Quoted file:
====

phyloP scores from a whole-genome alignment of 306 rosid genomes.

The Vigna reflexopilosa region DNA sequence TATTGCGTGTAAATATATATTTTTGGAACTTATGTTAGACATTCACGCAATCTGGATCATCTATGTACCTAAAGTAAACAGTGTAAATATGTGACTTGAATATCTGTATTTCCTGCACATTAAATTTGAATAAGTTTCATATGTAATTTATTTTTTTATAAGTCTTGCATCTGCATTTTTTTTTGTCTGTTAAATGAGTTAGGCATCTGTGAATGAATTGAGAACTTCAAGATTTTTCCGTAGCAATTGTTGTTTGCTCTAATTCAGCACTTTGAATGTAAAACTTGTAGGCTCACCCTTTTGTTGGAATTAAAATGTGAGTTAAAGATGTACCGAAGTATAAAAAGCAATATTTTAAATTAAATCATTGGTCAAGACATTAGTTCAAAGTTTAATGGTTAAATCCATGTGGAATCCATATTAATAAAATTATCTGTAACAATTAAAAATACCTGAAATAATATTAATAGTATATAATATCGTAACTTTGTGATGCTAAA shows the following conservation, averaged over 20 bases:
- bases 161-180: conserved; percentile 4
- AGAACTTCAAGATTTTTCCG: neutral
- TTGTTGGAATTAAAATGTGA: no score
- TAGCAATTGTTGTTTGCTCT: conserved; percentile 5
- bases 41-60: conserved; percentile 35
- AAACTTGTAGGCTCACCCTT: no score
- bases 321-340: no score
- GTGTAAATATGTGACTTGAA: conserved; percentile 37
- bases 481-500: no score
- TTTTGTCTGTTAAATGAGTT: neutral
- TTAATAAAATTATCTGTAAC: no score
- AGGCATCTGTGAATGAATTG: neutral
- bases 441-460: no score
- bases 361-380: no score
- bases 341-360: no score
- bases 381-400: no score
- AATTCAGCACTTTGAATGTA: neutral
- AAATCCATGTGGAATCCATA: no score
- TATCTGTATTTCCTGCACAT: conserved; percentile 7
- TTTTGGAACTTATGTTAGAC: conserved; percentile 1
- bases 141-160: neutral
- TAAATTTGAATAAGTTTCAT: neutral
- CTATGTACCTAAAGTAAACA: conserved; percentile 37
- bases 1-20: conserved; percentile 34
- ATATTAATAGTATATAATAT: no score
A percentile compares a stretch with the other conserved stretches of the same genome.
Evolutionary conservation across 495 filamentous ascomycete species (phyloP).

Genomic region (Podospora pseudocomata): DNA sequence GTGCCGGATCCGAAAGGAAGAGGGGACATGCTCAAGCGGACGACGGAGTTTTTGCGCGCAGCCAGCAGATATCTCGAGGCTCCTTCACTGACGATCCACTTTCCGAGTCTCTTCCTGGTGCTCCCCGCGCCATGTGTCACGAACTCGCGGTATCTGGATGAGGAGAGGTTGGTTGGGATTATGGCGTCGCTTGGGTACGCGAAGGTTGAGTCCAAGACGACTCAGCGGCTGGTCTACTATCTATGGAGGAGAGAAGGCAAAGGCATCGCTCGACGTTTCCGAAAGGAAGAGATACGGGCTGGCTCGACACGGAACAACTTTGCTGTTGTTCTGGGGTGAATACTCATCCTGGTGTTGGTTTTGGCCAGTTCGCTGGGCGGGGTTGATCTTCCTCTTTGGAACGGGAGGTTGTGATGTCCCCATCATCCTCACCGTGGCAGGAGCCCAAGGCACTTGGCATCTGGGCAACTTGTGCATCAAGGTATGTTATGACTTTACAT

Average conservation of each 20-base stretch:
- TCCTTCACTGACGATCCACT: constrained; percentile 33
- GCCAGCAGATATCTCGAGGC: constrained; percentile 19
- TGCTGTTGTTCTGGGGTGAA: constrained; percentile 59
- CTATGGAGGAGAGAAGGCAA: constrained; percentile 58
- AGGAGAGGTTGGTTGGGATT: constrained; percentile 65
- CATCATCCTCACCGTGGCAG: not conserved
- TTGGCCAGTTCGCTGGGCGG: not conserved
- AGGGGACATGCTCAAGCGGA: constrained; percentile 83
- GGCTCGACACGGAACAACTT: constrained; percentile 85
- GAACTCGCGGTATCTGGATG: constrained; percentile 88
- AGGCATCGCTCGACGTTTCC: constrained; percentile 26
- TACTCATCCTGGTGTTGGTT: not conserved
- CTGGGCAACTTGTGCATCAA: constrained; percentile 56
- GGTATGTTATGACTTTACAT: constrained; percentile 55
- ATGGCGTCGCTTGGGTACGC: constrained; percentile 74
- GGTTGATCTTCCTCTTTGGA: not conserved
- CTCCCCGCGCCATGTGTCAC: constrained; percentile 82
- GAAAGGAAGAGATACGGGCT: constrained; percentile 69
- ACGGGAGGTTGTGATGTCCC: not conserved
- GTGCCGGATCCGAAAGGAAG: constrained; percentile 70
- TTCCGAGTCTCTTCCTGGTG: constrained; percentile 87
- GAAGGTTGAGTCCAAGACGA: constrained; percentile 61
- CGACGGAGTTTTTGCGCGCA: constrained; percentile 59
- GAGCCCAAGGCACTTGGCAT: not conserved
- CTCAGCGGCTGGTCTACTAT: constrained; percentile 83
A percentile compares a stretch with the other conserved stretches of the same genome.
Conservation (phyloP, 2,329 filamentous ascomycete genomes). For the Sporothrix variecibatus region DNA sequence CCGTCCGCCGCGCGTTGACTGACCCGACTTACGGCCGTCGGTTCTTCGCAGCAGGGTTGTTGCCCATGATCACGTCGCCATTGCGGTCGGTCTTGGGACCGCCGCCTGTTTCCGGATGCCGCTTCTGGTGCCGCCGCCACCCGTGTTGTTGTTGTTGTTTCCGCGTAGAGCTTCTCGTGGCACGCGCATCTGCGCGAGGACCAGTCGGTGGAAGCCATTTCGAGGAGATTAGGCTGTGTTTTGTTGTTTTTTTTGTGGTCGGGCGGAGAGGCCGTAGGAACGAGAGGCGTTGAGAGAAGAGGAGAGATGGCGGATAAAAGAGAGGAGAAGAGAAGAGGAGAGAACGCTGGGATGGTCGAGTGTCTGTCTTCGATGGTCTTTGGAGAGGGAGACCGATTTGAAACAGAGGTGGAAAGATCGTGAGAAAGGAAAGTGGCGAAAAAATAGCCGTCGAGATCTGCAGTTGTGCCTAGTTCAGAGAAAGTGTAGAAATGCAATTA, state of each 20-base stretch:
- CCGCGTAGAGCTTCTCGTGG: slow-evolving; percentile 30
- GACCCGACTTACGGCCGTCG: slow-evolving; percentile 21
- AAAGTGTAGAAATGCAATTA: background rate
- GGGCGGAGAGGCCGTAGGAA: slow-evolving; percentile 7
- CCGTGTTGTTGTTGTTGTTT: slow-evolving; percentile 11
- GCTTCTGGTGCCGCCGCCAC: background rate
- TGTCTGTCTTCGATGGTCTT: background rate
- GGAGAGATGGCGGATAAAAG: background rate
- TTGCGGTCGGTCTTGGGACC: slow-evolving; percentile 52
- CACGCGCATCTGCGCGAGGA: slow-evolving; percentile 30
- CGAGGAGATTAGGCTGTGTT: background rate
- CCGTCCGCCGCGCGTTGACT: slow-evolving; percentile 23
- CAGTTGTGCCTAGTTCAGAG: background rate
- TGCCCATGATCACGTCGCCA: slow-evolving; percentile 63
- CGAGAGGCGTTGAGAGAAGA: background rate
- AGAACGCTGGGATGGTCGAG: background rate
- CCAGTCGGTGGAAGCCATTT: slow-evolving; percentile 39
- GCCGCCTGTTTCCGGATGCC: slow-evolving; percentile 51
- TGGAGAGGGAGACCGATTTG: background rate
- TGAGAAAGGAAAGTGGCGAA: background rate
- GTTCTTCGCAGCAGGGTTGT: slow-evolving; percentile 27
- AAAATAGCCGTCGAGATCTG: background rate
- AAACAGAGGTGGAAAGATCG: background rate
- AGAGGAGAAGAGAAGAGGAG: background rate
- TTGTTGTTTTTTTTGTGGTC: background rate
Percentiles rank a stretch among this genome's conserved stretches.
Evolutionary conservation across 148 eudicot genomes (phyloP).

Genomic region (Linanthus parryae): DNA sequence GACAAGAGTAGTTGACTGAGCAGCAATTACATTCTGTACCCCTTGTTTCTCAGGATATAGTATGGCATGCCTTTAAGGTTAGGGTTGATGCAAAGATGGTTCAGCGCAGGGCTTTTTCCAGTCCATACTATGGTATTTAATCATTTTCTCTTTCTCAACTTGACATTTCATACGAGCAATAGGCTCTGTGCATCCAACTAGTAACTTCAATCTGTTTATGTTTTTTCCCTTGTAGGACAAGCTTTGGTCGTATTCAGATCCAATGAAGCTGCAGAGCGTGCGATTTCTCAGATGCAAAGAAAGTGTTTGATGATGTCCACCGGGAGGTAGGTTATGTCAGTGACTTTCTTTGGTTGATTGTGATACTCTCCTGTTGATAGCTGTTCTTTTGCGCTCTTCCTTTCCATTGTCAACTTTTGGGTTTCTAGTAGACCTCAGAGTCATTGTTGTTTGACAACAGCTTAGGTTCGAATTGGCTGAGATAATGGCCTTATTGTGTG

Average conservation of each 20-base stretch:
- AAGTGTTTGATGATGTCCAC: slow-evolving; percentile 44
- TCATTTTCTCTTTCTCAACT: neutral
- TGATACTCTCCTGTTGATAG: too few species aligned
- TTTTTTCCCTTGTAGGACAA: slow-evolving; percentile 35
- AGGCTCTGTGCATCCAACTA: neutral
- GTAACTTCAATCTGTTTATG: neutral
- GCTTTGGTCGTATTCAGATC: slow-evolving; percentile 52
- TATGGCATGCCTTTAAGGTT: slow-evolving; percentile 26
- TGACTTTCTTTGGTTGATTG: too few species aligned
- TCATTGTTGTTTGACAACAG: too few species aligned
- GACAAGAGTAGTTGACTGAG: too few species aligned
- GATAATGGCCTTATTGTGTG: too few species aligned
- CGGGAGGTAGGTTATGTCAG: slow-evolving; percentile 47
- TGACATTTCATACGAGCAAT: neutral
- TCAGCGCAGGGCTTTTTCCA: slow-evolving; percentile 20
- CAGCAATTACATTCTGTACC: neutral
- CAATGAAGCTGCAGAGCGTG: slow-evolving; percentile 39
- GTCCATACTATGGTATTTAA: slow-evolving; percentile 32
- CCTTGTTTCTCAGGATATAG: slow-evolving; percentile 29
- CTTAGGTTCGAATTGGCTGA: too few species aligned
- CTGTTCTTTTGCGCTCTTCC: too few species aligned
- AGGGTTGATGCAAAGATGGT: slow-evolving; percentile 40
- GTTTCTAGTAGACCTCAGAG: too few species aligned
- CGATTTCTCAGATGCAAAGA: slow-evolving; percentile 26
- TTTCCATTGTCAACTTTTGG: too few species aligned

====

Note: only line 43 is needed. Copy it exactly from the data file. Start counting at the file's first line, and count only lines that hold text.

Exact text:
- TACTCATCCTGGTGTTGGTT: not conserved